lightpainted equations, take 2
In November, I had this crazy idea of going out into the Helsinki night and paint equations everywhere. I grabbed a flashlight, my tripod and camera, and started working. The end result was better than I had hoped, but there are always improvements to be made!
To get a good excuse to go enjoy the cold Helsinki nights, I asked people here on the blog to suggest their favourite short-ish equations for me to do next time. That time has finally come! I’m sorry you had to wait for so long.
I spent most of Tuesday evening on small islands right outside the city. This time of the year, the water is frozen, making the islands reachable by foot. Still, I was the only person out there – I guess late evening strolls aren’t that popular with the general public.
This time, I also tried something new – light graffiti. Instead of just writing in the air, I pointed my flashlight at a surface and wrote straight onto it. The advantage is that it’s much easier to write (no need to write backwards!) and I also have more control over where the text ends up. I might have to do more of that…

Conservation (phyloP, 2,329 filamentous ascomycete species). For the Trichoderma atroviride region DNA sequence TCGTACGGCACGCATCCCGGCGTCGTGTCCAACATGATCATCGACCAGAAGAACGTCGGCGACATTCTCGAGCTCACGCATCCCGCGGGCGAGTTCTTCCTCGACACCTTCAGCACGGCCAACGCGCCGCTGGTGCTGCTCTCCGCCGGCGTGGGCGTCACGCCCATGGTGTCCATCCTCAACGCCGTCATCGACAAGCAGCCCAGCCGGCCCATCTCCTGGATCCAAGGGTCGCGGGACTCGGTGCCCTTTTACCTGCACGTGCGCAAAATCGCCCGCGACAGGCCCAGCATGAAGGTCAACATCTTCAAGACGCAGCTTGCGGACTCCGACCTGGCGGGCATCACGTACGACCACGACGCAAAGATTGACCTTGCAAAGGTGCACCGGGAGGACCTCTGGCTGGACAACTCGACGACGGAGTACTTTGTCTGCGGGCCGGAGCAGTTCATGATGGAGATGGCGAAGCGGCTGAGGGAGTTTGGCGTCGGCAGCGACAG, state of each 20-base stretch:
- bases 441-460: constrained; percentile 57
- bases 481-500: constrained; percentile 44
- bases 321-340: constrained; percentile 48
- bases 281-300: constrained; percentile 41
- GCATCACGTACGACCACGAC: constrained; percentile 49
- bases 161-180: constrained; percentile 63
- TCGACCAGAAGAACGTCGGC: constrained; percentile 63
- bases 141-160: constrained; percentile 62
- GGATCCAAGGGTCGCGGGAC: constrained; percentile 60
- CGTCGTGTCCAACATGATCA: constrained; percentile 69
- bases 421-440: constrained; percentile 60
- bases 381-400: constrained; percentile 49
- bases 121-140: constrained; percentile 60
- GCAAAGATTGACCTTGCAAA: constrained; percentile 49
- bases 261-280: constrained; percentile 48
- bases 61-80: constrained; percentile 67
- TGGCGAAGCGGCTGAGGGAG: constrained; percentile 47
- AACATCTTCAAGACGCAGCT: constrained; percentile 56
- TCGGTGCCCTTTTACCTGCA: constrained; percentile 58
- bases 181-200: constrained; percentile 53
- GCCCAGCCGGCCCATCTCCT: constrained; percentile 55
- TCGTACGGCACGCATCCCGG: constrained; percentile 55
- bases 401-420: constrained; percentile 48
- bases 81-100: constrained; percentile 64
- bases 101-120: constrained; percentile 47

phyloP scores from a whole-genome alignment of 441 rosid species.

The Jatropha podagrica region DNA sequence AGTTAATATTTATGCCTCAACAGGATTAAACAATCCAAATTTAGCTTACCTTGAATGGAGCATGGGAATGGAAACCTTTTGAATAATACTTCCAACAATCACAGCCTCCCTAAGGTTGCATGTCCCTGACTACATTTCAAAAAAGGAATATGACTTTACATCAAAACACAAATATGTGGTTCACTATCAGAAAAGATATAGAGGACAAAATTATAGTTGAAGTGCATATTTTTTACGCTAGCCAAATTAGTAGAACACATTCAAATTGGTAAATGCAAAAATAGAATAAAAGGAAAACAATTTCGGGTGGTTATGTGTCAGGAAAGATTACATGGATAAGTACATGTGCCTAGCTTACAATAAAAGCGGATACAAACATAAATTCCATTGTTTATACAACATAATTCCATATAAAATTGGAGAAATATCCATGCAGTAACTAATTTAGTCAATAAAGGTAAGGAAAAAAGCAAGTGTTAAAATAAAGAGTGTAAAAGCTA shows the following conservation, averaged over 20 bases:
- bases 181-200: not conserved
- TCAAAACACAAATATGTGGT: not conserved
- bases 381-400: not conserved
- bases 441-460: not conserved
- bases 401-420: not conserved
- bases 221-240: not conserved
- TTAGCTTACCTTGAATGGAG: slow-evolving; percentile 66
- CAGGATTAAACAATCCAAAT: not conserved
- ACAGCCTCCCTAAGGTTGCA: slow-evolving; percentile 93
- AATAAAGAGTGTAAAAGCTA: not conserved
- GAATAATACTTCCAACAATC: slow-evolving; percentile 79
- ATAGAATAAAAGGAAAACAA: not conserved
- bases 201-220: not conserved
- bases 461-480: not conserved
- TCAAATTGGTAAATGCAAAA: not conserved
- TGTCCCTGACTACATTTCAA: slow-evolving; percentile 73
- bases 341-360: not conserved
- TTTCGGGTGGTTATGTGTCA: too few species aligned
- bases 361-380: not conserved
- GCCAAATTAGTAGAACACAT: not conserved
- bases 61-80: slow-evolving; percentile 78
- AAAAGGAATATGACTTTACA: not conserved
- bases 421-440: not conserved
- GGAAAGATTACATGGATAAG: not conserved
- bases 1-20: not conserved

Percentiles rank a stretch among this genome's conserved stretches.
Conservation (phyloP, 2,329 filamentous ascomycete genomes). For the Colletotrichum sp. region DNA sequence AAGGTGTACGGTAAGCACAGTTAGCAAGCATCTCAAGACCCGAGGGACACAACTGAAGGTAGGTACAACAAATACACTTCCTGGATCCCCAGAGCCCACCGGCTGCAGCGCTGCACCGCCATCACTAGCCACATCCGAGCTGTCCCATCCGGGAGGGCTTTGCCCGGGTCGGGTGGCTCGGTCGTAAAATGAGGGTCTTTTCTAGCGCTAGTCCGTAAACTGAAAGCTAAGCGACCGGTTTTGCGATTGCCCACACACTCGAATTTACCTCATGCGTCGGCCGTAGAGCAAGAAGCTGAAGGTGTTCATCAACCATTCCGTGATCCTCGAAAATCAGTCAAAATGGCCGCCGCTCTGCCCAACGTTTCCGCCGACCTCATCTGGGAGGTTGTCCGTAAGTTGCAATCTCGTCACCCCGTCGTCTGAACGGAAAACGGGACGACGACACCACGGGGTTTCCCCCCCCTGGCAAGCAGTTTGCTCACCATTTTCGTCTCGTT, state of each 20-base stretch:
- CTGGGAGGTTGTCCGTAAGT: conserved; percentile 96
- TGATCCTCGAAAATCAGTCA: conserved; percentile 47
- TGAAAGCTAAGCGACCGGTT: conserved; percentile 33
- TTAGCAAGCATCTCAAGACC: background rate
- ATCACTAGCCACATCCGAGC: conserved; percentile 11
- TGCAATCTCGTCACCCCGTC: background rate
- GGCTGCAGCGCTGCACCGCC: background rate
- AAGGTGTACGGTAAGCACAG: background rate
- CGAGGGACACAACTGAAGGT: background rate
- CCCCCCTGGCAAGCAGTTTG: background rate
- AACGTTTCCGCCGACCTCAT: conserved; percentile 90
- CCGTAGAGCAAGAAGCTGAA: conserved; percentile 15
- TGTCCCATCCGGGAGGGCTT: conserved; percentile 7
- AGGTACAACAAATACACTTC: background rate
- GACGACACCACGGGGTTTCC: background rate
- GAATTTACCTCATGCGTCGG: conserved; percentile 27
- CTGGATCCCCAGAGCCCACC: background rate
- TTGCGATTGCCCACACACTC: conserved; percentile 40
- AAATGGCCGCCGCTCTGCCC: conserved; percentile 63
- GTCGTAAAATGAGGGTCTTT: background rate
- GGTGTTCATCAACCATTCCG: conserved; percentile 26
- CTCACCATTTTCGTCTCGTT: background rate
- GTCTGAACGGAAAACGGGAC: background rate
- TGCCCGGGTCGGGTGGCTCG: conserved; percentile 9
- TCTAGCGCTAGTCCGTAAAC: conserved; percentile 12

NEWS FLASH: I just got a letter in the mail saying that I got money to organize a photo exhibition! It’s the first such grant I’ve ever applied for, so I’m very happy I got it! Now, time to start preparing…
This one is for Sedeer, who suggested that I’d do the Lotka-Volterra equations. The equation describes the dynamics of a two-species system, mainly predator and prey. Here, I painted the equation straight onto the boat – a technique I like calling “light graffiti”.
This one’s for Rose! I fought with it for quite a while – I had a new flashlight and seemed to have problems writing 10 (which one would think would be quite easy, actually…). The camera battery also decided to die a couple of times – fortunately, I brought 3 of them.
Another one for Sedeer! This is Newton’s law of universal gravitation, which states that every object attracts every other object with a force directed along the line of centres for the two objects that is proportional to the product of their masses, and inversely proportional to the square of the distance between them (phew!).
This is for Pip – the circumference of a circle, the ice-covered Baltic sea and the moon behind clouds.